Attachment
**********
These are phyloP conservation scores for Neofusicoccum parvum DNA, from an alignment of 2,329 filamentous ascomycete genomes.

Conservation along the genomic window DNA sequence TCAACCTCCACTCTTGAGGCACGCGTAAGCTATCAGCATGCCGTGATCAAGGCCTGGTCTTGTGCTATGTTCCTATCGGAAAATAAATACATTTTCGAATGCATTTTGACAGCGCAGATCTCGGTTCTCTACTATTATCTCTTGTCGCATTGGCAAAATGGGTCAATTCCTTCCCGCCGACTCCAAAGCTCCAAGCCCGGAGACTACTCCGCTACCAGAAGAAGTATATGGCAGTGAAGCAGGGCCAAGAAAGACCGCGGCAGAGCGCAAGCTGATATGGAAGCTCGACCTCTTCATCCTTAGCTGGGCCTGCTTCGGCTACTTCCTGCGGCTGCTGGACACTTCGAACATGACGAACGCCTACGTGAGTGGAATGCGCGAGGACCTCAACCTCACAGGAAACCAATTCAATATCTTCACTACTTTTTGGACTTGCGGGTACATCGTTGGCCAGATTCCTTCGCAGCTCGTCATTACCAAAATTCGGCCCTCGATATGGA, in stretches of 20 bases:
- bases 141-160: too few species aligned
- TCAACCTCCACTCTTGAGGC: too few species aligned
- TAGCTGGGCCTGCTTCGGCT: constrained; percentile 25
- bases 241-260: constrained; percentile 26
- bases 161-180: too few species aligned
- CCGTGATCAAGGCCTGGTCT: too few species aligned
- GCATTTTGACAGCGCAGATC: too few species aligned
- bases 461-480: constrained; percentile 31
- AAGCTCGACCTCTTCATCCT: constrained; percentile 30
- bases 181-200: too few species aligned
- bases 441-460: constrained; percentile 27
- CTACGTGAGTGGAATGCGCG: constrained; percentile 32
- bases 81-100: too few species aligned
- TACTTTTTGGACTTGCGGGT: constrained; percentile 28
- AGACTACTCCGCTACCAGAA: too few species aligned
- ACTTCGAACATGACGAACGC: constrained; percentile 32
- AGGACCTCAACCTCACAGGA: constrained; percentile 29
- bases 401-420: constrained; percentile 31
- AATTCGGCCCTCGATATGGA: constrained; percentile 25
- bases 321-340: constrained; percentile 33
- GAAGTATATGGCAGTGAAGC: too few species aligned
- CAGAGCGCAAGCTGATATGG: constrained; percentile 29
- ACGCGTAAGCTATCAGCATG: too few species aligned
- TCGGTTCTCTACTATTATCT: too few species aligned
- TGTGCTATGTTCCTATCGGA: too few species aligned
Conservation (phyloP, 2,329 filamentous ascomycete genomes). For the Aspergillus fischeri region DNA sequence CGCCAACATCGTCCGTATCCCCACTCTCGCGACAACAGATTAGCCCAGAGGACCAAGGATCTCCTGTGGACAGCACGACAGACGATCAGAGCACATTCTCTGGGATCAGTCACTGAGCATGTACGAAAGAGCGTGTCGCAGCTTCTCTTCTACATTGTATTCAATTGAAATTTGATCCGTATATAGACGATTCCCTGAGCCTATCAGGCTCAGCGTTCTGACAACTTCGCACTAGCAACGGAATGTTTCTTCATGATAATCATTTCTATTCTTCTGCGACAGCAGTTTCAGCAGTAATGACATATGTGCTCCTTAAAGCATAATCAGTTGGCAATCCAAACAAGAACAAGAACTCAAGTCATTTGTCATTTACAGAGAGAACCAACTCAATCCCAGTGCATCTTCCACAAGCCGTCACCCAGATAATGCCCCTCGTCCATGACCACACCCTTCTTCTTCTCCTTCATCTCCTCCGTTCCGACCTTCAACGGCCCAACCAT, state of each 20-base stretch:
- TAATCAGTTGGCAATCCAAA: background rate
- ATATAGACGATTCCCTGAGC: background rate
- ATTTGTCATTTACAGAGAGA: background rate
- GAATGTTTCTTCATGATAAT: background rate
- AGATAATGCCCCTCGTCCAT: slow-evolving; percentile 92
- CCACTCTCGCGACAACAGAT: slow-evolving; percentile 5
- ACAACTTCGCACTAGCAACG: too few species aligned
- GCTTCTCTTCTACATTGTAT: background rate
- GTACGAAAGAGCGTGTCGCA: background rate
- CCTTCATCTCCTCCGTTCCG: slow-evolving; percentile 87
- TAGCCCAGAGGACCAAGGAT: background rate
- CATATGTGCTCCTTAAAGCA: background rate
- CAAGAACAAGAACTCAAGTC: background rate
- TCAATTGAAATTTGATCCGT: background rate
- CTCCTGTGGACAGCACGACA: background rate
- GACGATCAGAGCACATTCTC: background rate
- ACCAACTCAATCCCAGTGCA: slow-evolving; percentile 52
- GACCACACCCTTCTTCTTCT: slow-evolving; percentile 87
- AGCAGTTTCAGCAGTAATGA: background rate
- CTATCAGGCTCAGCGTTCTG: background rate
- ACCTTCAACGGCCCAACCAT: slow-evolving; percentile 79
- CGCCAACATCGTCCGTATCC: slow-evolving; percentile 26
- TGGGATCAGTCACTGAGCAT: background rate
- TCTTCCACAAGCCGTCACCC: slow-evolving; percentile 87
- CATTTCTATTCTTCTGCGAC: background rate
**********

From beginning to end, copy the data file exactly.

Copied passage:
These are phyloP conservation scores for Neofusicoccum parvum DNA, from an alignment of 2,329 filamentous ascomycete genomes.

Conservation along the genomic window DNA sequence TCAACCTCCACTCTTGAGGCACGCGTAAGCTATCAGCATGCCGTGATCAAGGCCTGGTCTTGTGCTATGTTCCTATCGGAAAATAAATACATTTTCGAATGCATTTTGACAGCGCAGATCTCGGTTCTCTACTATTATCTCTTGTCGCATTGGCAAAATGGGTCAATTCCTTCCCGCCGACTCCAAAGCTCCAAGCCCGGAGACTACTCCGCTACCAGAAGAAGTATATGGCAGTGAAGCAGGGCCAAGAAAGACCGCGGCAGAGCGCAAGCTGATATGGAAGCTCGACCTCTTCATCCTTAGCTGGGCCTGCTTCGGCTACTTCCTGCGGCTGCTGGACACTTCGAACATGACGAACGCCTACGTGAGTGGAATGCGCGAGGACCTCAACCTCACAGGAAACCAATTCAATATCTTCACTACTTTTTGGACTTGCGGGTACATCGTTGGCCAGATTCCTTCGCAGCTCGTCATTACCAAAATTCGGCCCTCGATATGGA, in stretches of 20 bases:
- bases 141-160: too few species aligned
- TCAACCTCCACTCTTGAGGC: too few species aligned
- TAGCTGGGCCTGCTTCGGCT: constrained; percentile 25
- bases 241-260: constrained; percentile 26
- bases 161-180: too few species aligned
- CCGTGATCAAGGCCTGGTCT: too few species aligned
- GCATTTTGACAGCGCAGATC: too few species aligned
- bases 461-480: constrained; percentile 31
- AAGCTCGACCTCTTCATCCT: constrained; percentile 30
- bases 181-200: too few species aligned
- bases 441-460: constrained; percentile 27
- CTACGTGAGTGGAATGCGCG: constrained; percentile 32
- bases 81-100: too few species aligned
- TACTTTTTGGACTTGCGGGT: constrained; percentile 28
- AGACTACTCCGCTACCAGAA: too few species aligned
- ACTTCGAACATGACGAACGC: constrained; percentile 32
- AGGACCTCAACCTCACAGGA: constrained; percentile 29
- bases 401-420: constrained; percentile 31
- AATTCGGCCCTCGATATGGA: constrained; percentile 25
- bases 321-340: constrained; percentile 33
- GAAGTATATGGCAGTGAAGC: too few species aligned
- CAGAGCGCAAGCTGATATGG: constrained; percentile 29
- ACGCGTAAGCTATCAGCATG: too few species aligned
- TCGGTTCTCTACTATTATCT: too few species aligned
- TGTGCTATGTTCCTATCGGA: too few species aligned
Conservation (phyloP, 2,329 filamentous ascomycete genomes). For the Aspergillus fischeri region DNA sequence CGCCAACATCGTCCGTATCCCCACTCTCGCGACAACAGATTAGCCCAGAGGACCAAGGATCTCCTGTGGACAGCACGACAGACGATCAGAGCACATTCTCTGGGATCAGTCACTGAGCATGTACGAAAGAGCGTGTCGCAGCTTCTCTTCTACATTGTATTCAATTGAAATTTGATCCGTATATAGACGATTCCCTGAGCCTATCAGGCTCAGCGTTCTGACAACTTCGCACTAGCAACGGAATGTTTCTTCATGATAATCATTTCTATTCTTCTGCGACAGCAGTTTCAGCAGTAATGACATATGTGCTCCTTAAAGCATAATCAGTTGGCAATCCAAACAAGAACAAGAACTCAAGTCATTTGTCATTTACAGAGAGAACCAACTCAATCCCAGTGCATCTTCCACAAGCCGTCACCCAGATAATGCCCCTCGTCCATGACCACACCCTTCTTCTTCTCCTTCATCTCCTCCGTTCCGACCTTCAACGGCCCAACCAT, state of each 20-base stretch:
- TAATCAGTTGGCAATCCAAA: background rate
- ATATAGACGATTCCCTGAGC: background rate
- ATTTGTCATTTACAGAGAGA: background rate
- GAATGTTTCTTCATGATAAT: background rate
- AGATAATGCCCCTCGTCCAT: slow-evolving; percentile 92
- CCACTCTCGCGACAACAGAT: slow-evolving; percentile 5
- ACAACTTCGCACTAGCAACG: too few species aligned
- GCTTCTCTTCTACATTGTAT: background rate
- GTACGAAAGAGCGTGTCGCA: background rate
- CCTTCATCTCCTCCGTTCCG: slow-evolving; percentile 87
- TAGCCCAGAGGACCAAGGAT: background rate
- CATATGTGCTCCTTAAAGCA: background rate
- CAAGAACAAGAACTCAAGTC: background rate
- TCAATTGAAATTTGATCCGT: background rate
- CTCCTGTGGACAGCACGACA: background rate
- GACGATCAGAGCACATTCTC: background rate
- ACCAACTCAATCCCAGTGCA: slow-evolving; percentile 52
- GACCACACCCTTCTTCTTCT: slow-evolving; percentile 87
- AGCAGTTTCAGCAGTAATGA: background rate
- CTATCAGGCTCAGCGTTCTG: background rate
- ACCTTCAACGGCCCAACCAT: slow-evolving; percentile 79
- CGCCAACATCGTCCGTATCC: slow-evolving; percentile 26
- TGGGATCAGTCACTGAGCAT: background rate
- TCTTCCACAAGCCGTCACCC: slow-evolving; percentile 87
- CATTTCTATTCTTCTGCGAC: background rate